In case you hadn't heard, there's a $105 million class action lawsuit against Arianna Huffington for selling to AOL but not providing any pay to the bloggers who helped develop the Huffington Post into such a powerhouse blogging community. I'll skip the irony of a wealthy lefty making a quarter of a billion dollars off the backs of others (ouch!)... and get straight to the point.
As a guy who has over 50 bloggers that periodically blog at the Marketing Technology Blog, I totally agree with the unpaid bloggers. They do deserve compensation.
The Marketing Technology Blog pulls down some money in sponsorship and advertising, but we continue to reinvest those funds into marketing, design, and expansion into podcasting, email and video. We also continue to improve the site speed and stability. So... if you counted it all up, we're still operating at a loss.
And I honestly like it that way and will continue to operate at a loss as long as our content is improving and we're continuing to grow our readership. None of our authors have ever recommended I do anything different. I believe they appreciate the spotlight and the opportunity to write with the best marketing professionals on the planet.
That said, I don't think it's too difficult an issue. Arianna Huffington and her crew could have easily implemented analytics and identified the bloggers who drove the most value (via traffic) to the site. They also could have developed some essential cost analysis on the advertising, promotion, and infrastructure investments they made. Ultimately, I believe had the Huffington post done that, she could have negotiated a nice chunk of change for her bloggers who provided the most value.
That said, Arianna now has a quarter of a billion dollars to invest in a great defense... which probably won't have to do more than point to their terms of service that everyone agreed to when signing up. Forbes agrees that it's a longshot.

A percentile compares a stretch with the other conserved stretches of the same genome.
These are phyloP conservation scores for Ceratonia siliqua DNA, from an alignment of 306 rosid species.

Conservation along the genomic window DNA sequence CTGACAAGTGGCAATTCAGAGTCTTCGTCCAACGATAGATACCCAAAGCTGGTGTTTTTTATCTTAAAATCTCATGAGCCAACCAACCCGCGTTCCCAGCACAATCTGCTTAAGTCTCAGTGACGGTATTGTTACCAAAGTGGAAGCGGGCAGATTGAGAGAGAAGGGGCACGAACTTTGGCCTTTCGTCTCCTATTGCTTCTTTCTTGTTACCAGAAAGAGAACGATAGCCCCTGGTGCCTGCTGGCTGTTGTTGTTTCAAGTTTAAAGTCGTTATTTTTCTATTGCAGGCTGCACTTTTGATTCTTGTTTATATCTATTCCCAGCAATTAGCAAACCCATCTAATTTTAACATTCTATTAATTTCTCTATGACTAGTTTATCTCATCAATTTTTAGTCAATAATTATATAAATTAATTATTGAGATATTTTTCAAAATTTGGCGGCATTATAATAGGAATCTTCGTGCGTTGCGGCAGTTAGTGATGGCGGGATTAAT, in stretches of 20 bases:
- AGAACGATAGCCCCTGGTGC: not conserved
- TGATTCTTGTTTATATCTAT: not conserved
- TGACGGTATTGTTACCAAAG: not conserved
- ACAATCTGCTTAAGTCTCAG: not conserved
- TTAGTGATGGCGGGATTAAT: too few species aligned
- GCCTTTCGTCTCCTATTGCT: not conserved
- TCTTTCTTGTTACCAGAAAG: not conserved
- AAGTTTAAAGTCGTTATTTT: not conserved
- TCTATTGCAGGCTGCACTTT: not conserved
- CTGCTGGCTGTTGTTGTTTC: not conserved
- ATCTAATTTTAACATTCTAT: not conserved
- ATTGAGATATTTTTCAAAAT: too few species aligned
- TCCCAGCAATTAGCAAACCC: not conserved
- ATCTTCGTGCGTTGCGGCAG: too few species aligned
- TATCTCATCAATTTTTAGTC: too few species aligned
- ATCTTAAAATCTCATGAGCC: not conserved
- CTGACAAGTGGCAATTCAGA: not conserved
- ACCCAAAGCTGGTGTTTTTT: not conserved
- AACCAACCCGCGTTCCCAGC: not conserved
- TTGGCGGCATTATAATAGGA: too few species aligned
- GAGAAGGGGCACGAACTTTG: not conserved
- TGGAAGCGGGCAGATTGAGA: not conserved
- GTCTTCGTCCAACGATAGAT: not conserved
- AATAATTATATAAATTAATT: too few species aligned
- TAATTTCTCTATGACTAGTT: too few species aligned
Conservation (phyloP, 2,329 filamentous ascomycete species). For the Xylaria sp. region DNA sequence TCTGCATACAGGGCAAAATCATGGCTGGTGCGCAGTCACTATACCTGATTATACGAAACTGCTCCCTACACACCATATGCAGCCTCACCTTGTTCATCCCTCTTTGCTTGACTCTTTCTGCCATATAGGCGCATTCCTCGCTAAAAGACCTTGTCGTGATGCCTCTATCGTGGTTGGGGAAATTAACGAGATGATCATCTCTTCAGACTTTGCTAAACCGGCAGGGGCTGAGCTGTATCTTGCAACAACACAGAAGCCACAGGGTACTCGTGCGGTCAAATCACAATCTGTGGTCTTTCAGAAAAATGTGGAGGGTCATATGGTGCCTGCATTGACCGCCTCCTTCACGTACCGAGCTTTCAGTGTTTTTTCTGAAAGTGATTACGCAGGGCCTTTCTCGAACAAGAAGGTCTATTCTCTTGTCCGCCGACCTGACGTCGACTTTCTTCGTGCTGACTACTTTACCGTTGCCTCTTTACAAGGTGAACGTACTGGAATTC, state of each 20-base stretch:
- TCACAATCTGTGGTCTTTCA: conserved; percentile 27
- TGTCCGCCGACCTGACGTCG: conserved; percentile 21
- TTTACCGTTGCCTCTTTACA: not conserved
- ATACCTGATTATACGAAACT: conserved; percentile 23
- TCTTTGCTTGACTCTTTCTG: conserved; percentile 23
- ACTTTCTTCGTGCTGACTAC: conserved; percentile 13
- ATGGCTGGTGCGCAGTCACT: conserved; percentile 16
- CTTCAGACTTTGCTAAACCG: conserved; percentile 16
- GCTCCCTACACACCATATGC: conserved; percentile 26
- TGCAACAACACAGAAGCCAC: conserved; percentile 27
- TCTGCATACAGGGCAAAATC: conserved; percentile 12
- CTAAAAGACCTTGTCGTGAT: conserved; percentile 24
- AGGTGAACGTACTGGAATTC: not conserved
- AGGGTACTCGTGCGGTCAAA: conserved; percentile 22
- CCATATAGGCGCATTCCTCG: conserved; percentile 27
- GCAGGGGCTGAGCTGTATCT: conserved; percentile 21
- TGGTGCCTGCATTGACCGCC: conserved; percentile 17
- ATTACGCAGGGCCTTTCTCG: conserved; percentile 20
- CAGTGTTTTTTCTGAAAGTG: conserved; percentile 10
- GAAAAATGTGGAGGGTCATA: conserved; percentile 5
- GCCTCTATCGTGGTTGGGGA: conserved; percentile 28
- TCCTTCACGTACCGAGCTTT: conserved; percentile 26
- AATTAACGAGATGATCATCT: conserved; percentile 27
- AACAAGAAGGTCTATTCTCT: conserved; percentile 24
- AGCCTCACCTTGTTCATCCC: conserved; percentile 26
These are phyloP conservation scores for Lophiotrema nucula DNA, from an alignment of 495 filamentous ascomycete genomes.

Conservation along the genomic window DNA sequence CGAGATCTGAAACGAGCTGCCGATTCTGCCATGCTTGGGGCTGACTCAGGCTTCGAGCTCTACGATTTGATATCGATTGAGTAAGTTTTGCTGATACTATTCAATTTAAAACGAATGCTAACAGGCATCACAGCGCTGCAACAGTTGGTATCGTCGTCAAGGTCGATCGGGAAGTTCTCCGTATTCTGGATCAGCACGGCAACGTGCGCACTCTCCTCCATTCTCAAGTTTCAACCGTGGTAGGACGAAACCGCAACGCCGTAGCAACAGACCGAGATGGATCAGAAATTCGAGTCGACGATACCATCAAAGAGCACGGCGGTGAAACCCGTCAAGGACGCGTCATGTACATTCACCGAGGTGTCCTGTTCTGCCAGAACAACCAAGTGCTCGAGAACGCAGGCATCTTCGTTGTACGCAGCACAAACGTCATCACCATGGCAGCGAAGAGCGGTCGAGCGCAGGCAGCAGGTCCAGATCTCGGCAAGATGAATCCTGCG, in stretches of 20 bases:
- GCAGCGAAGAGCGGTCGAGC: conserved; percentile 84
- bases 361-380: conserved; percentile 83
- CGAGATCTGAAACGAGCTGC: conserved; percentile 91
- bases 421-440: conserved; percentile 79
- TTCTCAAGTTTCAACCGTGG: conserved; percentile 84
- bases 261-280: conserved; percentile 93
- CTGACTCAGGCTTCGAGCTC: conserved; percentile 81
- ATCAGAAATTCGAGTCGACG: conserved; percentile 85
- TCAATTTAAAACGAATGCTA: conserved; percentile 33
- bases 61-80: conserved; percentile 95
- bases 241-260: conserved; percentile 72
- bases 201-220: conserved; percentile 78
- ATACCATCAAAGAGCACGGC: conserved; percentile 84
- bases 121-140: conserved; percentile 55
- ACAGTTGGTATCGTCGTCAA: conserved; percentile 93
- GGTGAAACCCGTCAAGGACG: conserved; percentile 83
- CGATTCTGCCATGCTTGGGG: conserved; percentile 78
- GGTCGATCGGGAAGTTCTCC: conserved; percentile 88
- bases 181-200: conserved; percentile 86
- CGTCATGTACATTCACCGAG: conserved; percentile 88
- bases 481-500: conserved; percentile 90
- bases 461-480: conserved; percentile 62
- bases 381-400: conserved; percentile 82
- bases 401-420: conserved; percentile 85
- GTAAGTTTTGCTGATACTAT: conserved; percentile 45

The truth of course, is that there's no way the lawsuit can win. If it does, every member of Facebook will be owed some cash, every search engine result in Google will be owed for the pay per click it generates, and every tweet may be worth a few cents to the tweeter - driving all of these companies out of business. Not gonna happen. Sometimes life is not fair - this is one of those times.
I encourage every business to get off of these free platforms and begin owning their own content. If you're talented enough to write content that attracts an audience, why in the world would you give that away to someone like Huffington? Don't do it! Scratch and work your own content into an income. Do a guest post here and there with the goal of bringing that traffic back to your site. It's why we're working hard to prominently display our authors in the footers and sidebar.
Of course, if AOL would like to purchase The Marketing Technology Blog for $250 million (or even $25 million), I'll gladly portion out the dollars by those who provided the most value to the site. Content doesn't have value unless it brings visitors. Arianna Huffington should have recognized the value that some of her bloggers were bringing.